From France with Love
What makes Provence rosé Provence rosé?
Meet Jean Compeyrot, our partner in Provence who helps us produce our Côtes de Provence Rosé. Jean talks with us about his inspiration, meeting Olema proprietor John Harris in Bordeaux, their quest to produce an authentic rosé from the birthplace of French rosé, terroir, family and celebrating an important milestone in the midst of a pandemic.
Raise a glass with Jean who has a lot to celebrate, the 2020 vintage, his marriage and a baby on the way!
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Use offer code PROVENCE to save 15% off six bottles, 20% off cases on the 2019 Olema Côtes de Provence Rosé
(limited quantities available before the 2020 vintage arrives)
You come from a multi-generational winemaking family. Did you always know that winemaking or working in the industry would be your path? Did you ever consider other ventures?
When I was a student, wine was part of my family story but I was not much into it. I liked agriculture and wanted to work in development in Africa. In my Agronomy engineer school I was the member in charge of the money of the tasting club. I fell into wine with this club. The diversity of the French terroirs, the producers, the stories, the friendship you create with the wine. It’s not just about making great wines, it is also about connecting people.
You met John Harris when he was living in Bordeaux. Is there a story behind how you two connected?
We did! I used to babysit his children. When I came to Napa Valley to work as an intern for Opus One, I was living at John’s house. John is my “Father” from America. He taught me Entrepreneurship and Optimism! Everything is possible when you work hard.
Producing an authentic rosé from the birthplace of French rosé, Côtes de Provence, is important to the Olema team. Can you share your perspective on the history and legacy of Provence rosé.
Provence has a very long history with wines. They made wine in this region before Bordeaux: in 600 BC. The Provence rosé was famous during the 17th century. The French King Louis XIV especially loved it. At that time it was called claret: between red and rosé. At the same time, the Bordeaux claret was loved by the English. The legacy of the Provence rosé comes with the 20th century. After the phylloxera issues, producers of this area worked on a specific appellation to make rosé with the specific varieties of the region: Grenache / Syrah / Mourvèdre / Carignan. In 1951 the appellation was born.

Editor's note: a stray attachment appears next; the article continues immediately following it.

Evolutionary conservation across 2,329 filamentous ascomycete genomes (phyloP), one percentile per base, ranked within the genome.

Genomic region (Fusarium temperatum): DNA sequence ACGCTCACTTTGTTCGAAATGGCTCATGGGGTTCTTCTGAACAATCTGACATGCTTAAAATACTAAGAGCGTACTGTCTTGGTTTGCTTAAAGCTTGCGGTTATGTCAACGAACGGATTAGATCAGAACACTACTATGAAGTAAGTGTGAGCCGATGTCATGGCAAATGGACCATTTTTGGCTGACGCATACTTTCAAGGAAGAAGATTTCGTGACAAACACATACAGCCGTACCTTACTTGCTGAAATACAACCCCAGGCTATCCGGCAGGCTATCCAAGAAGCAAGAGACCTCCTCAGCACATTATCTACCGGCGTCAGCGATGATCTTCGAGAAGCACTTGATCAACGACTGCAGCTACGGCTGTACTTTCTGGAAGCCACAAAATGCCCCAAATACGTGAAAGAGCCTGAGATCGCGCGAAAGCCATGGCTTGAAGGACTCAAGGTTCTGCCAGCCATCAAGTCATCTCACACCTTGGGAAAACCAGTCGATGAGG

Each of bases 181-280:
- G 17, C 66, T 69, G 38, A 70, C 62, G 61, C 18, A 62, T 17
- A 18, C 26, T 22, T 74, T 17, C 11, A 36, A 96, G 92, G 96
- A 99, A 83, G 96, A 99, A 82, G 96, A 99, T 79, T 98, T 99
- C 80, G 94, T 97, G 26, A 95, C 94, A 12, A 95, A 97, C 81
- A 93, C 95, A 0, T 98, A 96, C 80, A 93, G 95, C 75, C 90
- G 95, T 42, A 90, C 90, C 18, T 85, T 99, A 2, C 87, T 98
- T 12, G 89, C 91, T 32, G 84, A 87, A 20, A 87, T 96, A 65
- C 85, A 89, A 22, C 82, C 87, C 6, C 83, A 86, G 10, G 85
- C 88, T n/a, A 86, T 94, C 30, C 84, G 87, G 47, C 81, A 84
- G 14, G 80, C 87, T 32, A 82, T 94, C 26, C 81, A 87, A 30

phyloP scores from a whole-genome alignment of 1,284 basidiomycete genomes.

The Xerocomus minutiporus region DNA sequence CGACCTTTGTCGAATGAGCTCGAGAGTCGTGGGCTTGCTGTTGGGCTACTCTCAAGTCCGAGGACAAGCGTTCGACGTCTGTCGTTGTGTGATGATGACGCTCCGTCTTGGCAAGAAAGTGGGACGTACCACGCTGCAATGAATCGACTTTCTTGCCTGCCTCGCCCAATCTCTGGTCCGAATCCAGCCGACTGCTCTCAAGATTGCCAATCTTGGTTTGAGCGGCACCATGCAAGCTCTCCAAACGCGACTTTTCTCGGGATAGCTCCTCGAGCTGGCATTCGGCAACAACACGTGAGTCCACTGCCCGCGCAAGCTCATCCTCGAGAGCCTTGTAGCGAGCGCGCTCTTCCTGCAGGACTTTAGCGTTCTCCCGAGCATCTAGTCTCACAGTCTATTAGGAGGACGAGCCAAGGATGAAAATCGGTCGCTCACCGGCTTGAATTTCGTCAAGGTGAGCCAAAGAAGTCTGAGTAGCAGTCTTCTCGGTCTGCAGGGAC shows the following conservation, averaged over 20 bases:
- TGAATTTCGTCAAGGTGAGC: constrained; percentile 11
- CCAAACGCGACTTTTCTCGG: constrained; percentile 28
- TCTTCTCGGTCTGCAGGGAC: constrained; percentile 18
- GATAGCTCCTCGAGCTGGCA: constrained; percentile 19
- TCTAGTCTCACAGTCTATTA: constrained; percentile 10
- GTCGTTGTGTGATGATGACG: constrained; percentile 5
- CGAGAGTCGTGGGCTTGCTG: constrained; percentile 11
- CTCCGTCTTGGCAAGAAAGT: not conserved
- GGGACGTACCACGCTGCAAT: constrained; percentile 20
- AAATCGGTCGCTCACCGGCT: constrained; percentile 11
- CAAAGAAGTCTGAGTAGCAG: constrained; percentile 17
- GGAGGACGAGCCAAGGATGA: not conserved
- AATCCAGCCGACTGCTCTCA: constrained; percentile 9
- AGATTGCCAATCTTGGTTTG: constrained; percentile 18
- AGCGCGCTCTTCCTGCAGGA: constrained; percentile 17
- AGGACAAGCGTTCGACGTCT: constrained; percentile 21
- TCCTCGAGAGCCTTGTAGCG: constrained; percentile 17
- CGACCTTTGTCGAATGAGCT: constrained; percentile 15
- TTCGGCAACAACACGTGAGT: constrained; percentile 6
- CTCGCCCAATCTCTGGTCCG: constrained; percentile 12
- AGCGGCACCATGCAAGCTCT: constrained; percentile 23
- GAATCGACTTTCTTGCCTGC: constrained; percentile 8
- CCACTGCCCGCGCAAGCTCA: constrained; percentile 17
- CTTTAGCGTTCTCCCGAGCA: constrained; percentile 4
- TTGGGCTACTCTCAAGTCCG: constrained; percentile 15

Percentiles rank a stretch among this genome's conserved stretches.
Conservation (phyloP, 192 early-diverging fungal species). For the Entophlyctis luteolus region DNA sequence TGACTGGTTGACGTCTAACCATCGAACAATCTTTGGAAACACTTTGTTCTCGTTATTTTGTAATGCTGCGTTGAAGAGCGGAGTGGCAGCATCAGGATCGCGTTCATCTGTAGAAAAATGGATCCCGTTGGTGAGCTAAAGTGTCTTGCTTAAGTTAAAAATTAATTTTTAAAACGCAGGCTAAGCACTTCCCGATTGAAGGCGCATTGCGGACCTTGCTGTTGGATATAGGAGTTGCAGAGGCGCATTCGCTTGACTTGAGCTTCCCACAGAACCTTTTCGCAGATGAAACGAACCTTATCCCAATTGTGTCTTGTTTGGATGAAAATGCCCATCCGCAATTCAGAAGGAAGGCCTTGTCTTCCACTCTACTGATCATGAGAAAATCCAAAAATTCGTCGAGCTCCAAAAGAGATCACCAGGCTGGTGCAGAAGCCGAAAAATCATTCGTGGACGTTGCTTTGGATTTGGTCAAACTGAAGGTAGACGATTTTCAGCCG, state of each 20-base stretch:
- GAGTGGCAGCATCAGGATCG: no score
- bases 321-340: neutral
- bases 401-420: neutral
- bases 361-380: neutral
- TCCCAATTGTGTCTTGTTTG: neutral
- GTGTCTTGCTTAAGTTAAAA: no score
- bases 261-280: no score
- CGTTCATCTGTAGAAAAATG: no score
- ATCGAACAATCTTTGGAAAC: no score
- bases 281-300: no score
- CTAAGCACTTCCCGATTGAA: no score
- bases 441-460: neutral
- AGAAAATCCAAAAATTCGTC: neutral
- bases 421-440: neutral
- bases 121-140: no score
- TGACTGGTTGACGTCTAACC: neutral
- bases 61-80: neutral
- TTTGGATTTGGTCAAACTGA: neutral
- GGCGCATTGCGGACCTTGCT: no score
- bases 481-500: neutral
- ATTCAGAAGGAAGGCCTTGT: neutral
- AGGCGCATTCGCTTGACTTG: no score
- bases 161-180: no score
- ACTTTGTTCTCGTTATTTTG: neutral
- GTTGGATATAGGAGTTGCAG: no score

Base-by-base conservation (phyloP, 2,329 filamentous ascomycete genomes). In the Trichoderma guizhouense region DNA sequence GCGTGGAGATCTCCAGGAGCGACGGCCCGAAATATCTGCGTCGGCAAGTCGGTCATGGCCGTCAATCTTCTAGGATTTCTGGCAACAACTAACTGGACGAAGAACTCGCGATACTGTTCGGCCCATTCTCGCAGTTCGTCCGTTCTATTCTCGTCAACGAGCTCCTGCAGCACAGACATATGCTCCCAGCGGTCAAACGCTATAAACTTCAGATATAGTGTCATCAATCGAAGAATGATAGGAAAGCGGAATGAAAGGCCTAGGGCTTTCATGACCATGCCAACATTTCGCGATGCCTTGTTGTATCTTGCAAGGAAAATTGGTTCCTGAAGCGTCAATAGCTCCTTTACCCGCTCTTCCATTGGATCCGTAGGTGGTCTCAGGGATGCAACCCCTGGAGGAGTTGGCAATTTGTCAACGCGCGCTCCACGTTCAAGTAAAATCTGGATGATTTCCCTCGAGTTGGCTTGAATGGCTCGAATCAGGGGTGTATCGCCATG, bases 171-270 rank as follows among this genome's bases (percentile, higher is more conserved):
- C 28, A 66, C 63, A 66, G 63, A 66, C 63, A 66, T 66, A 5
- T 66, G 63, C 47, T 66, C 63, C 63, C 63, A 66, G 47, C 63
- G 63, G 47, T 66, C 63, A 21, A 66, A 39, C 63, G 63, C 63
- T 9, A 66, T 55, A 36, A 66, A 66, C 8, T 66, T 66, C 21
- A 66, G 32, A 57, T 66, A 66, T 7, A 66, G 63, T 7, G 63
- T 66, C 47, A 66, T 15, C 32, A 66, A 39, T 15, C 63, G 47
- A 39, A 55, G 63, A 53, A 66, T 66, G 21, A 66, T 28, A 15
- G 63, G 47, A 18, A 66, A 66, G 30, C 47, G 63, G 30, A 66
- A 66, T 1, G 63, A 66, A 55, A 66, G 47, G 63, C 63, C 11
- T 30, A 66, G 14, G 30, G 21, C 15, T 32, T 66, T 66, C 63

What makes Provence rosé Provence rosé ?
The varieties: Bordeaux cannot produce the quality of the Provence rosé with Merlot and Cabernet. The terroir: Shale / Red Sandstone / Specific genetics of the vines that are adapted to this terroir / The difference between hot day and cold night / the wind coming from the Mediterranean sea. The experience of the people: They produce rosé like we produce white wine in Burgundy. It’s not about doing a “saigné” to have a better red wine but doing a great rosé. Rosé is very technical, if you don’t have the experience, you will produce a very bad rosé. If you do a blind tasting of Provence rosé and white wine from Provence you might have a surprise. Some Sommeliers think that rosé is not a “wine.” They are very mistaken.
What makes the growers, vineyards and grape varieties of Ville de Vidauban remarkable?
As we discussed: Quality of the Terroir and Experience.
Producers from Vidauban live in the square made by four villages: Lorgues / Vidauban / Les Arcs / Taradeau. In this square you can find top producers such as Domaine Ott, Astros, Roubine, Etc. It is not a coincidence: terroir! Having several producers that harvest in several places offers the possibility of creating several blends and work on the style that we want.
Why Olema? What makes this team the right partner?
First because of John! After I created my company with my brother, I told John we need to create something together. He had this idea of Olema Provence Rosé. I said let’s do it! Second, because of the team: working with Bob, Melissa, Tony, Jesse, is just amazing. Everytime they come to France, I know that we will have a great time. I have several amazing “souvenirs”. With Jesse and Melissa, we did a tour of the French Vineyard, starting with Saumur, going to Sancerre, Beaujolais, Cote Rotie, Chateauneuf and Provence, in three days. Loved it!!! With Bob and Tony and a GREAT bottle of Gigondas discussing family. With John, Jesse, and Bob and the happiness of our first blend!
Key words: Professional, Friendship, Family, Hardworking, Innovative.
What are your thoughts about the 2020 vintage of the Olema Côtes de Provence Rosé?
Scared during the winter and the beginning of the growing season. We had hard rain and frost. Happy at the end of the harvest because we had, at the end, the volume and the quality we wanted: complexity, acidity, color. What I love about the 2020 Olema Côtes de Provence Rosé vintage is its creaminess, freshness and silky touch. It’s a great vintage.
On a personal note, you were married in 2020. Congratulations! We know that John and other guests were unable to attend due to the pandemic. Would you be willing to share your thoughts about celebrating a milestone in these extraordinary circumstances?
Thank you! It was sad that he couldn’t come. Our wedding was postponed from the 13th of June to the 4th of September. All our partners: catering / priests / tent men stayed with us. Our families supported us. We are very lucky because we had the people we love with us and the weather was with us in Saint Emilion. We didn’t sleep!